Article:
1
$\begingroup$

Laurent sreies expansion of the function $f(z)=z^{-1}\sinh(z^{-1})$ about the point $0$.


I thought I was meant to use this:

$$f(z)=\sum_{n=0}^\infty a_n(z-z_0)^n + \sum_{n=1}^\infty \frac{b_n}{(z-z_0)^n}$$

$r_1\lt |z-z_0|\lt r_2$

Where $$a_n = \frac{1}{2\pi i} \int_c \frac{f(\xi)}{(\xi - z_0)^{n+1}} d\xi, b_n = \frac{1}{2\pi i} \int_c \frac{f(\xi)}{(\xi - z_0)^{-(n+1)}} d\xi$$


But the answer didn't do any of this? why??


Given answer method:

For $f(z)=\sinh z$, we have $$f^{(n)}(z) = \left\{ \begin{array}{cc}\sinh z&z\text{ even}\\ \cosh z& z\text{ odd} \end{array}\right.$$

$$\implies f^{(n)} = 1, n \text{ odd}. =0, n \text{ even}$$

Gives Maclaurin series for $\sinh z$ is $$z + \frac{z^3}{3!} + \frac{z^5}{5!}+\cdots$$ Laurent series for $\sinh z^{-1}$ is $$\frac{1}{z} + \frac{1}{3!z^3} + \frac{1}{5!z^5}+\cdots$$

Laurent series for $z^{-1}\sinh(z^{-1})$ is $$\frac{1}{z^2}+\frac{1}{3!z^4}+\frac{1}{5!z^6}+\cdots$$

Note that $z^{-1}\sinh(z^{-1})$ is analytic for $z\ne 0$, so the origin is an isolated singularity from the Laurent series, there are arbitrary large negative powers of $z$, so this is essential.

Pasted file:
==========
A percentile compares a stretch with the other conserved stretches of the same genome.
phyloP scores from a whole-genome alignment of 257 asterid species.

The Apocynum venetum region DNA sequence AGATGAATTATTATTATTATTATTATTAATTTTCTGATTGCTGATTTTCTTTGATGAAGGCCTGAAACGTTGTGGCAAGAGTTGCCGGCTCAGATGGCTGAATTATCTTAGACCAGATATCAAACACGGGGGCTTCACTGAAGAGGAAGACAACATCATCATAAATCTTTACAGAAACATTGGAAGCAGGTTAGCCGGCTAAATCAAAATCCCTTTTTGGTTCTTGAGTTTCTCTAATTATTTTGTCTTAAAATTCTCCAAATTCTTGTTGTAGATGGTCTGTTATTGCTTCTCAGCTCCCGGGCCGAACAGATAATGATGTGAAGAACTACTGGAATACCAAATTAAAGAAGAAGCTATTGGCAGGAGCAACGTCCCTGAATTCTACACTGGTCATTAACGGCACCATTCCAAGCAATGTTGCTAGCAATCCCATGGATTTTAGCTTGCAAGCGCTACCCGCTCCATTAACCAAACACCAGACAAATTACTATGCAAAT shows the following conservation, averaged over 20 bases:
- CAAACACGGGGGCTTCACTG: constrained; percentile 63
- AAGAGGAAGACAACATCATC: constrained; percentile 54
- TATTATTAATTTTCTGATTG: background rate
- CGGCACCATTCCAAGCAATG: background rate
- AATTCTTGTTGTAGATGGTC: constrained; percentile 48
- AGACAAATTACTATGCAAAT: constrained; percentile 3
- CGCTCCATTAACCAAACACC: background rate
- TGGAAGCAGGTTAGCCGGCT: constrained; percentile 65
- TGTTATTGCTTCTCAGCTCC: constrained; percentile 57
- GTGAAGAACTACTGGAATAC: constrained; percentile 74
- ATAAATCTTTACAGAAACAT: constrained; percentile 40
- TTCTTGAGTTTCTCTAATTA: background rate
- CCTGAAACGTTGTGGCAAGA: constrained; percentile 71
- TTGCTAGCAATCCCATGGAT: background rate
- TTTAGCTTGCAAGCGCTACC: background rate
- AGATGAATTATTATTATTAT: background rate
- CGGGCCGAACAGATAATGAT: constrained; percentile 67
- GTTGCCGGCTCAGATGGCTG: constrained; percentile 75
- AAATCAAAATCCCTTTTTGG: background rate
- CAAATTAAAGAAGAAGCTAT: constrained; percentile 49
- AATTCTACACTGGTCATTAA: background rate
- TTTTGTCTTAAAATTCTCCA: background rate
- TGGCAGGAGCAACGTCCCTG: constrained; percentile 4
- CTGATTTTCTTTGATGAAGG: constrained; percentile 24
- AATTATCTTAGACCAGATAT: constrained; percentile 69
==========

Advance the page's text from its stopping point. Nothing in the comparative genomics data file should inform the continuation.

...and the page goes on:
$\endgroup$
  • 1
    $\begingroup$ Ahhh perhaps I have some idea. The $a_n$ and $b_n$ look like they could be run with the generalised cauchy integral formula perhaps $\endgroup$ – Powerfulseriesee Jun 13 '15 at 4:22
  • 2
    $\begingroup$ If you know the taylor series of $f(z)$ you know the laurent series for $f(z^{-1})$. Why would you want to compute those crazy integrals when you can just use your knowledge of simple taylor series instead? $\endgroup$ – whacka Jun 13 '15 at 5:33
  • $\begingroup$ The Perl's motto applies here: There's more than one way to do it. And using the Taylor series is the best way in this case. $\endgroup$ – Martín-Blas Pérez Pinilla May 26 '16 at 7:10
2
$\begingroup$

For any given function, the Laurent series about a given point is unique. So you can pretty much use any method you want to find it. Using Cauchy integrals in the fashion you have described may work theoretically, but I'd imagine it would be really tedious to calculate.

The solution simply calculated the taylor series of $\sinh(z)$ and went from there.

$\endgroup$

Your Answer

By clicking “Post Your Answer”, you agree to our terms of service, privacy policy and cookie policy

Not the answer you're looking for? Browse other questions tagged or ask your own question.